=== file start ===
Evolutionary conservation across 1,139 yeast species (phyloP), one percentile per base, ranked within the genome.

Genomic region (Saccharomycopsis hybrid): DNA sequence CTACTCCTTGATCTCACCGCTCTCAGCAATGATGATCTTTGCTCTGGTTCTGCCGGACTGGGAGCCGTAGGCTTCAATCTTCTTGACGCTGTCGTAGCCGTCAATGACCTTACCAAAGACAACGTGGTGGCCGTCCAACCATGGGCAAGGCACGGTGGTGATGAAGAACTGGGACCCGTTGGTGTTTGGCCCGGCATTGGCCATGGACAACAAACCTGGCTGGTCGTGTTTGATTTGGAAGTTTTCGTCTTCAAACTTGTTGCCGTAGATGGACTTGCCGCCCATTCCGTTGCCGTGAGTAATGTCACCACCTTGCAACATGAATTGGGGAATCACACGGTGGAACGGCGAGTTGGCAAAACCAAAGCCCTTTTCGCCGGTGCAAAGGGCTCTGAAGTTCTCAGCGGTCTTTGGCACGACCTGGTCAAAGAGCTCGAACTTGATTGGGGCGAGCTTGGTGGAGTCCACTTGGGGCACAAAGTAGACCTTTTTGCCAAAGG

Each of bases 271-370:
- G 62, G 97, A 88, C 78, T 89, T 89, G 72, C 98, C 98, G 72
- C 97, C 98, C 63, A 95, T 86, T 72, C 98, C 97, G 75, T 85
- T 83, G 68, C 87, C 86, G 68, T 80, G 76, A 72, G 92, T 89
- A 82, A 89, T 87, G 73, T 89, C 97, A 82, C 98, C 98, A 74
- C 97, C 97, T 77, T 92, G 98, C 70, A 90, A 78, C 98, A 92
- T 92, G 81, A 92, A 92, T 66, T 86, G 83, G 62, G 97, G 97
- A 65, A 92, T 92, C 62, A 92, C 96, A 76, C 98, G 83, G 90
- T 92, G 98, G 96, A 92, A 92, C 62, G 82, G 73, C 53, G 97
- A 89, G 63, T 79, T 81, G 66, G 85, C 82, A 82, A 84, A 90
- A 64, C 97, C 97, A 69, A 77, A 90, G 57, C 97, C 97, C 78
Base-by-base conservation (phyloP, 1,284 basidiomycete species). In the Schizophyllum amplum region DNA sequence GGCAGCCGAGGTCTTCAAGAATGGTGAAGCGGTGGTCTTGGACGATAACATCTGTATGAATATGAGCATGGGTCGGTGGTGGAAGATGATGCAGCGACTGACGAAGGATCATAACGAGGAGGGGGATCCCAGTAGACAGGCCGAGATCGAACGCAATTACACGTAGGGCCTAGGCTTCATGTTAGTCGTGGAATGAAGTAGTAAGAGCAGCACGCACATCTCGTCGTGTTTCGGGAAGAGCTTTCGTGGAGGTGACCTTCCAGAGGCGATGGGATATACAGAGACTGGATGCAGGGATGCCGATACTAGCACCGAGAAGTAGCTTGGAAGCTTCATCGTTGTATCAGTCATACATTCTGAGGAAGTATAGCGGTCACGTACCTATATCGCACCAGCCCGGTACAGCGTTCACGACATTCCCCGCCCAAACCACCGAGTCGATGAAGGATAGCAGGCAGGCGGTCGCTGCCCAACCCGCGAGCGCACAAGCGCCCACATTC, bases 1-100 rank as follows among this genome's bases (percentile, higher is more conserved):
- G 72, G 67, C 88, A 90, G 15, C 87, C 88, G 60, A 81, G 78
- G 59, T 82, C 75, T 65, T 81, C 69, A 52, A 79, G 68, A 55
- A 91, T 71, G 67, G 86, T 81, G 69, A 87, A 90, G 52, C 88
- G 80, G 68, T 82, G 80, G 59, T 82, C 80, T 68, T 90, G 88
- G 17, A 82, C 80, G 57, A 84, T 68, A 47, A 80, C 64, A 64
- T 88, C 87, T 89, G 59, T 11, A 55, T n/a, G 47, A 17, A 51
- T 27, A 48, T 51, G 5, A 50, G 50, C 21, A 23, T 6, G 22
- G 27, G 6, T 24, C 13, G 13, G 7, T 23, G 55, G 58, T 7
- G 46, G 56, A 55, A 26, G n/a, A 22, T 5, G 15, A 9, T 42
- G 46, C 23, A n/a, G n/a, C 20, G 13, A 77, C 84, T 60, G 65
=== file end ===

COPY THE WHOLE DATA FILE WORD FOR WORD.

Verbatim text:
Evolutionary conservation across 1,139 yeast species (phyloP), one percentile per base, ranked within the genome.

Genomic region (Saccharomycopsis hybrid): DNA sequence CTACTCCTTGATCTCACCGCTCTCAGCAATGATGATCTTTGCTCTGGTTCTGCCGGACTGGGAGCCGTAGGCTTCAATCTTCTTGACGCTGTCGTAGCCGTCAATGACCTTACCAAAGACAACGTGGTGGCCGTCCAACCATGGGCAAGGCACGGTGGTGATGAAGAACTGGGACCCGTTGGTGTTTGGCCCGGCATTGGCCATGGACAACAAACCTGGCTGGTCGTGTTTGATTTGGAAGTTTTCGTCTTCAAACTTGTTGCCGTAGATGGACTTGCCGCCCATTCCGTTGCCGTGAGTAATGTCACCACCTTGCAACATGAATTGGGGAATCACACGGTGGAACGGCGAGTTGGCAAAACCAAAGCCCTTTTCGCCGGTGCAAAGGGCTCTGAAGTTCTCAGCGGTCTTTGGCACGACCTGGTCAAAGAGCTCGAACTTGATTGGGGCGAGCTTGGTGGAGTCCACTTGGGGCACAAAGTAGACCTTTTTGCCAAAGG

Each of bases 271-370:
- G 62, G 97, A 88, C 78, T 89, T 89, G 72, C 98, C 98, G 72
- C 97, C 98, C 63, A 95, T 86, T 72, C 98, C 97, G 75, T 85
- T 83, G 68, C 87, C 86, G 68, T 80, G 76, A 72, G 92, T 89
- A 82, A 89, T 87, G 73, T 89, C 97, A 82, C 98, C 98, A 74
- C 97, C 97, T 77, T 92, G 98, C 70, A 90, A 78, C 98, A 92
- T 92, G 81, A 92, A 92, T 66, T 86, G 83, G 62, G 97, G 97
- A 65, A 92, T 92, C 62, A 92, C 96, A 76, C 98, G 83, G 90
- T 92, G 98, G 96, A 92, A 92, C 62, G 82, G 73, C 53, G 97
- A 89, G 63, T 79, T 81, G 66, G 85, C 82, A 82, A 84, A 90
- A 64, C 97, C 97, A 69, A 77, A 90, G 57, C 97, C 97, C 78
Base-by-base conservation (phyloP, 1,284 basidiomycete species). In the Schizophyllum amplum region DNA sequence GGCAGCCGAGGTCTTCAAGAATGGTGAAGCGGTGGTCTTGGACGATAACATCTGTATGAATATGAGCATGGGTCGGTGGTGGAAGATGATGCAGCGACTGACGAAGGATCATAACGAGGAGGGGGATCCCAGTAGACAGGCCGAGATCGAACGCAATTACACGTAGGGCCTAGGCTTCATGTTAGTCGTGGAATGAAGTAGTAAGAGCAGCACGCACATCTCGTCGTGTTTCGGGAAGAGCTTTCGTGGAGGTGACCTTCCAGAGGCGATGGGATATACAGAGACTGGATGCAGGGATGCCGATACTAGCACCGAGAAGTAGCTTGGAAGCTTCATCGTTGTATCAGTCATACATTCTGAGGAAGTATAGCGGTCACGTACCTATATCGCACCAGCCCGGTACAGCGTTCACGACATTCCCCGCCCAAACCACCGAGTCGATGAAGGATAGCAGGCAGGCGGTCGCTGCCCAACCCGCGAGCGCACAAGCGCCCACATTC, bases 1-100 rank as follows among this genome's bases (percentile, higher is more conserved):
- G 72, G 67, C 88, A 90, G 15, C 87, C 88, G 60, A 81, G 78
- G 59, T 82, C 75, T 65, T 81, C 69, A 52, A 79, G 68, A 55
- A 91, T 71, G 67, G 86, T 81, G 69, A 87, A 90, G 52, C 88
- G 80, G 68, T 82, G 80, G 59, T 82, C 80, T 68, T 90, G 88
- G 17, A 82, C 80, G 57, A 84, T 68, A 47, A 80, C 64, A 64
- T 88, C 87, T 89, G 59, T 11, A 55, T n/a, G 47, A 17, A 51
- T 27, A 48, T 51, G 5, A 50, G 50, C 21, A 23, T 6, G 22
- G 27, G 6, T 24, C 13, G 13, G 7, T 23, G 55, G 58, T 7
- G 46, G 56, A 55, A 26, G n/a, A 22, T 5, G 15, A 9, T 42
- G 46, C 23, A n/a, G n/a, C 20, G 13, A 77, C 84, T 60, G 65